Free Speech Law Zane McNeill

Law That Made “Sex Work Industry More Dangerous” Upheld in Court

The legal challenge to FOSTA alleged that the law chilled constitutionally protected speech.
Sex worker rights demonstrators at feminist, sex-positive London SlutWalk, 2011 (msmornington / Wikimedia Commons)

By Zane McNeill / Truthout

The D.C. Circuit Court of Appeals ruled on Friday that the Fight Online Sex Trafficking Act (FOSTA) is constitutional, upholding key portions of the law that critics have said intrudes on First Amendment speech protections and harms sex workers.

“Today in necropolitical news, FOSTA is upheld. Our government, courts, and all its agencies don’t read or care about reliable science or listen to stakeholders directly harmed by their toxic policies,” Angela Jones, a sociologist and sex worker scholar, said on Twitter in response to the ruling.

FOSTA suspends Section 230 of the Communications Decency Act of 1996, a law that grants online platforms protection from liability for user-generated speech. After FOSTA passed, social media platforms were forced to censor sex-worker generated content in fear of being held criminally liable under the law.

Since becoming law five years ago, FOSTA has been condemned for making sex work more dangerous and increasing online censorship. While lawmakers passed the law to combat sex trafficking, critics have alleged that the law has hindered law enforcement from using websites to catch actual traffickers, and that sex trafficking reports actually tripled the year after FOSTA was enacted.

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Hacking//Hustling, a collective of sex workers, sex trafficking survivors and allies who have researched the effects of FOSTA and its companion law, the Stop Enabling Sex Traffickers Act (SESTA), found in a poll that sex workers “suggested that this law represents a moralistic fight against sex work in general,” and that it is “making the sex work industry more dangerous.” More than 70 percent of respondents said that FOSTA-SESTA had negatively affected their financial situation.

“FOSTA has had terrible consequences for sex workers, kinksters, and LGBTQ folks on the internet,” Chelsea Julian Reynolds, communications professor at California State University, Fullerton, told Truthout. “Although FOSTA was signed into law as an anti-sex trafficking bill with widespread bipartisan support, resulting crackdowns on adult content have prevented sex workers from screening their clients and accessing their online banking services…This is very dangerous.”

In 2018, the Woodhull Freedom Foundation (WFF), the Human Rights Watch, the operators of the Internet Archive, and a massage therapist who alleged that he lost business when Craigslist pulled ads in response to the enactment of the law, sued to block enforcement of FOSTA. The lawsuit alleged that the law chilled constitutionally-protected speech and “erroneously conflates all sex work with trafficking.”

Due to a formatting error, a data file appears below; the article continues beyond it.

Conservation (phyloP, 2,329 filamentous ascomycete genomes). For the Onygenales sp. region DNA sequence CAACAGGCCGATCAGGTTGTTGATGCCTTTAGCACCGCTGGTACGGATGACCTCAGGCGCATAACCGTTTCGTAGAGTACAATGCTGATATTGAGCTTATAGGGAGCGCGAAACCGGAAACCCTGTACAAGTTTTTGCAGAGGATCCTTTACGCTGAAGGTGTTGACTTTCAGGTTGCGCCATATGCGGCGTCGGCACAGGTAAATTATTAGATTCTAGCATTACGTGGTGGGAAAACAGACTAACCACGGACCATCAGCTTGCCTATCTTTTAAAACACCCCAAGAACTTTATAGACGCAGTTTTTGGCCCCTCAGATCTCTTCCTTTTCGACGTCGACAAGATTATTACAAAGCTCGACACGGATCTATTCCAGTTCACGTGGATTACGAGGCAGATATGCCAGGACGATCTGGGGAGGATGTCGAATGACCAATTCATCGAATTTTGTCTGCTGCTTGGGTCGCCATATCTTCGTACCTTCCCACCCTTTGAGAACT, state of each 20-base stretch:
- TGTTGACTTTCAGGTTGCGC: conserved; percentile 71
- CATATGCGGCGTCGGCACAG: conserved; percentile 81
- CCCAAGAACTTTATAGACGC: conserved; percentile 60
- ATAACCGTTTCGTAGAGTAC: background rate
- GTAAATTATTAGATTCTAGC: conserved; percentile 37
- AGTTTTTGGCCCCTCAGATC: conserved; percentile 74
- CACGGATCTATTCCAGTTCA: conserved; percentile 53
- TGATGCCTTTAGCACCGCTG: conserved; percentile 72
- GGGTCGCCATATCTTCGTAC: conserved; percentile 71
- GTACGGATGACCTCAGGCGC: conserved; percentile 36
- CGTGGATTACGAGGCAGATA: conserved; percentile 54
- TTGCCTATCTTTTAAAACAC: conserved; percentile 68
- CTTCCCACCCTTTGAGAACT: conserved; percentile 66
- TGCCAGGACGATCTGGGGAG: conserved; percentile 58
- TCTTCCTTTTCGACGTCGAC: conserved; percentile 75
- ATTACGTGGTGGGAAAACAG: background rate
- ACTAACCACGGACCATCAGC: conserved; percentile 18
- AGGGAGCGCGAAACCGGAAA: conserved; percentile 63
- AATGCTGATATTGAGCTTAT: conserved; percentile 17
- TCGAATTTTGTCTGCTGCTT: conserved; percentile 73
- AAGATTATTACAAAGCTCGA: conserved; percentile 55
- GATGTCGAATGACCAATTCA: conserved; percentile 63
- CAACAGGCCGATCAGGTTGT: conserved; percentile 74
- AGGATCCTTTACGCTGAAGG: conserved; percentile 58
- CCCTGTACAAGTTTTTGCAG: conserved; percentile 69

“In the hours after its passage, we saw the dramatic chilling effect FOSTA would have on legally protected speech, as platforms, forums and resources used sex workers and others were taken offline,” Ricci Joy Levy, President and CEO of the Woodhull Freedom Foundation, said in a statement. “In the years since, through both the data and lived experiences, we’ve seen how FOSTA has endangered the lives of sex workers. With this law, the government has encouraged censorship that is otherwise prohibited by the First Amendment.”

The lawsuit challenging FOSTA was dismissed by the district court on March 29, 2022. The plaintiffs appealed the lower court’s decision in September. 

The D.C. Circuit Court of Appeals ruling dismissed concerns that the law was unconstitutionally vague and held that it did not violate free speech rights. However, the Court emphasized that the law must be interpreted narrowly and that “the intent to engage in general advocacy about prostitution, or to give advice to sex workers generally to protect them from abuse” would not legally be able to be criminalized or censored under this law.

“Although the Court did not issue the constitutional ruling we sought, it held that the law must be interpreted narrowly in order to avoid ‘grave constitutional questions,’” WFF said in a statement. “By imposing the interpretive discipline Congress lacked, the Court ruled out many of the broader applications of FOSTA that caused us to challenge it.”

Sex worker advocates have called for a total decriminalization of sex work in response to the ruling. 

“Until sex work is decriminalized, laws like FOSTA will continue to dehumanize sex workers and push illegal activity, including child sex trafficking, into the shadows,” Reynolds said. “FOSTA doesn’t prevent human trafficking. It just moves it onto the dark web and into established criminal networks.”

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Zane McNeill

Zane McNeill is a breaking news writing fellow at Truthout and has written for In These TimesWaging NonviolenceNational Geographic, the Progressive and Sentient Media. He has a Master’s Degree in Political Science from Central European University and is currently enrolled in law school at the University of Denver Sturm College of Law. They can be found on Twitter: @zane_crittheory.

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